These are ID tags of a different flavor.
Scientists in the U.K. have manipulated molecules that are capable of basic logic operations and could become an alternative to RFID tags. Complex procedures have been put together to create a technique called molecular computational identification (MCID). Such molecules can be manipulated using a certain mix of chemicals and give of light as a result. Such light-based output makes the molecules the equivalent to RFID tags. The difference is that these tags are, of course, very small.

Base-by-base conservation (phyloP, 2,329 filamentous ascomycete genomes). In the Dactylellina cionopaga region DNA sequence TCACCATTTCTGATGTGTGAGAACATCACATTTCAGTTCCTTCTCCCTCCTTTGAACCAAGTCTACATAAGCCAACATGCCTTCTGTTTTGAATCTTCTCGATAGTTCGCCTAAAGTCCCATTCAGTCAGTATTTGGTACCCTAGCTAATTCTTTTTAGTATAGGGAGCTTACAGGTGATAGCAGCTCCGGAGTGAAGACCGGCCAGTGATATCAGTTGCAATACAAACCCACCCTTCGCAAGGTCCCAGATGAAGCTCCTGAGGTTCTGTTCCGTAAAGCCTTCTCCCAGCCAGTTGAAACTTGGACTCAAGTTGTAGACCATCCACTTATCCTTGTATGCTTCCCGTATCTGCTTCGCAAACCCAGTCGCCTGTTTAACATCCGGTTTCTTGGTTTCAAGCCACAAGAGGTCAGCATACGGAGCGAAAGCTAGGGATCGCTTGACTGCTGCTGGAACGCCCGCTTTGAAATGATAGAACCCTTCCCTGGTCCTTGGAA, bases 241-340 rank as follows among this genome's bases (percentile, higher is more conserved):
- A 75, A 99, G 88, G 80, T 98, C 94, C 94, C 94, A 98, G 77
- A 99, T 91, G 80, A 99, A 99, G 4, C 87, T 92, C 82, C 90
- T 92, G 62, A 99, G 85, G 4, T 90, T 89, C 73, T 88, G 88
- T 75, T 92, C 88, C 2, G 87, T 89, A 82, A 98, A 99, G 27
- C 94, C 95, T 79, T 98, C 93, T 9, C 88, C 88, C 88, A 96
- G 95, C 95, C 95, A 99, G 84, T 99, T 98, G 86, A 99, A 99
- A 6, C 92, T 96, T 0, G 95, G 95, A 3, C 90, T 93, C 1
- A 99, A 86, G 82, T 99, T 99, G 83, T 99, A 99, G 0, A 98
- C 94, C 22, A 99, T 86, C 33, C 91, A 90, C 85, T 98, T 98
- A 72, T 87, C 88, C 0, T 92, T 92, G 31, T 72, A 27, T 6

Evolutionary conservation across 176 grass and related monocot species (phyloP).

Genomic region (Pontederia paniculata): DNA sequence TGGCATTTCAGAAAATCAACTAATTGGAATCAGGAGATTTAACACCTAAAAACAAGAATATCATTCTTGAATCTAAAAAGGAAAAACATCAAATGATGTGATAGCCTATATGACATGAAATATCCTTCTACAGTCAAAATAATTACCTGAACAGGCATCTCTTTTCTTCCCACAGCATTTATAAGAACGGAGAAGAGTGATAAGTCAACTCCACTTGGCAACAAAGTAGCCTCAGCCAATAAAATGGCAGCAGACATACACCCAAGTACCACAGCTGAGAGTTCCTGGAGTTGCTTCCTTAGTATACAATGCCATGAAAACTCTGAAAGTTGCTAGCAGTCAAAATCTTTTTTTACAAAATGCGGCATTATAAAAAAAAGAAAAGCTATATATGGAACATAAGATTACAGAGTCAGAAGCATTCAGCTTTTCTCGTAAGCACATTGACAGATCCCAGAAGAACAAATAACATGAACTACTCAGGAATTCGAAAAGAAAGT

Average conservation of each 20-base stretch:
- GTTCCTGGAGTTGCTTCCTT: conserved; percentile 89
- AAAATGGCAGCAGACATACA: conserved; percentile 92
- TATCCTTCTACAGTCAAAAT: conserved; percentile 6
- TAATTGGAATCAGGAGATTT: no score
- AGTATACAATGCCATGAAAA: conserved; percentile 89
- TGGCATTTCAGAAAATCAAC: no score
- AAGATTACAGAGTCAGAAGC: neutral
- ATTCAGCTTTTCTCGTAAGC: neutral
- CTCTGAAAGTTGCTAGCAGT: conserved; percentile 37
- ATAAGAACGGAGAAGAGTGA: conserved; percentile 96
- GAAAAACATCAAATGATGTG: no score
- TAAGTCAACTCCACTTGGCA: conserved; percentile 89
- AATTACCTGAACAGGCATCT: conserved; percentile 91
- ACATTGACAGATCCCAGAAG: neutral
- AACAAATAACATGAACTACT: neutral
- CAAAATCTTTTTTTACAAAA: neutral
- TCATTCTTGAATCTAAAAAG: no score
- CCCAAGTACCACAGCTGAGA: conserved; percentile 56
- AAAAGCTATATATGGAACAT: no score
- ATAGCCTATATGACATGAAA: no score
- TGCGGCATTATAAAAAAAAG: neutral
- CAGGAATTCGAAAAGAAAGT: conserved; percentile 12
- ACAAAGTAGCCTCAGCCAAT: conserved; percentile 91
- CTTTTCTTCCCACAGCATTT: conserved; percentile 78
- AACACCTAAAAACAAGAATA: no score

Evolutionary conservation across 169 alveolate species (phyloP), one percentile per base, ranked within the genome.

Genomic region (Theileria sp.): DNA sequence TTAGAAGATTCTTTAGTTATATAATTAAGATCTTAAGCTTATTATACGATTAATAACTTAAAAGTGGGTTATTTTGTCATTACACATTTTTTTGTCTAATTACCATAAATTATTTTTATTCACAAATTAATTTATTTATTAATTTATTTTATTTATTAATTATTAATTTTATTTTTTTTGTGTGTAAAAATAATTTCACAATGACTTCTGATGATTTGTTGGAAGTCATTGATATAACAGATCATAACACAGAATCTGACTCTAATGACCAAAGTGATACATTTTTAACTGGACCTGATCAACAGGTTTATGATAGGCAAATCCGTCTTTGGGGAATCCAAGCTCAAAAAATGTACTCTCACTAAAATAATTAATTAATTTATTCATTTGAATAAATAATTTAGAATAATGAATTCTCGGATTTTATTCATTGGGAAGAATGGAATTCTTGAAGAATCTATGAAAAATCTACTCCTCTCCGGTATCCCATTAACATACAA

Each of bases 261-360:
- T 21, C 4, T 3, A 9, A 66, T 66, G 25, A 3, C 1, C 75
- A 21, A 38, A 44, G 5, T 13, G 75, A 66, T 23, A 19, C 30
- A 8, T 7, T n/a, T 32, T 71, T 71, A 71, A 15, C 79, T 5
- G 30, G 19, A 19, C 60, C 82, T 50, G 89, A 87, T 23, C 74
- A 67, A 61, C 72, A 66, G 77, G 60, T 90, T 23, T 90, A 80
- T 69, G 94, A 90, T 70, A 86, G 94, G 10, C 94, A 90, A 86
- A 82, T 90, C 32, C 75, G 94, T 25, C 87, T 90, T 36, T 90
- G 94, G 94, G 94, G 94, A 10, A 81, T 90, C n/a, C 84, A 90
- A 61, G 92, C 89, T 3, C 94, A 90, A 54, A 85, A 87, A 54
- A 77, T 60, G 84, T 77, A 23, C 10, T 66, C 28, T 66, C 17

Such a small ID tag would be useful in medical research, first and foremost, such as in tracking the progression of diseases or identifying genetic markers that can signal a danger of cancer. But the molecular ID tags can also be part of a greater purpose, a tiny version of the now controversial RFID tags that are making headlines as part of all kinds of diverse items, such as clothing and ID passports.
Whether the molecular tags can be made to function in such diverse situations remains to be seen, as does the long-term availability and success of the MCID methods, which are still in the advanced testing states. The scientists are confident, however, that their process can eventually be automated, which could lead to uses in things like nanostructure-based computer chips.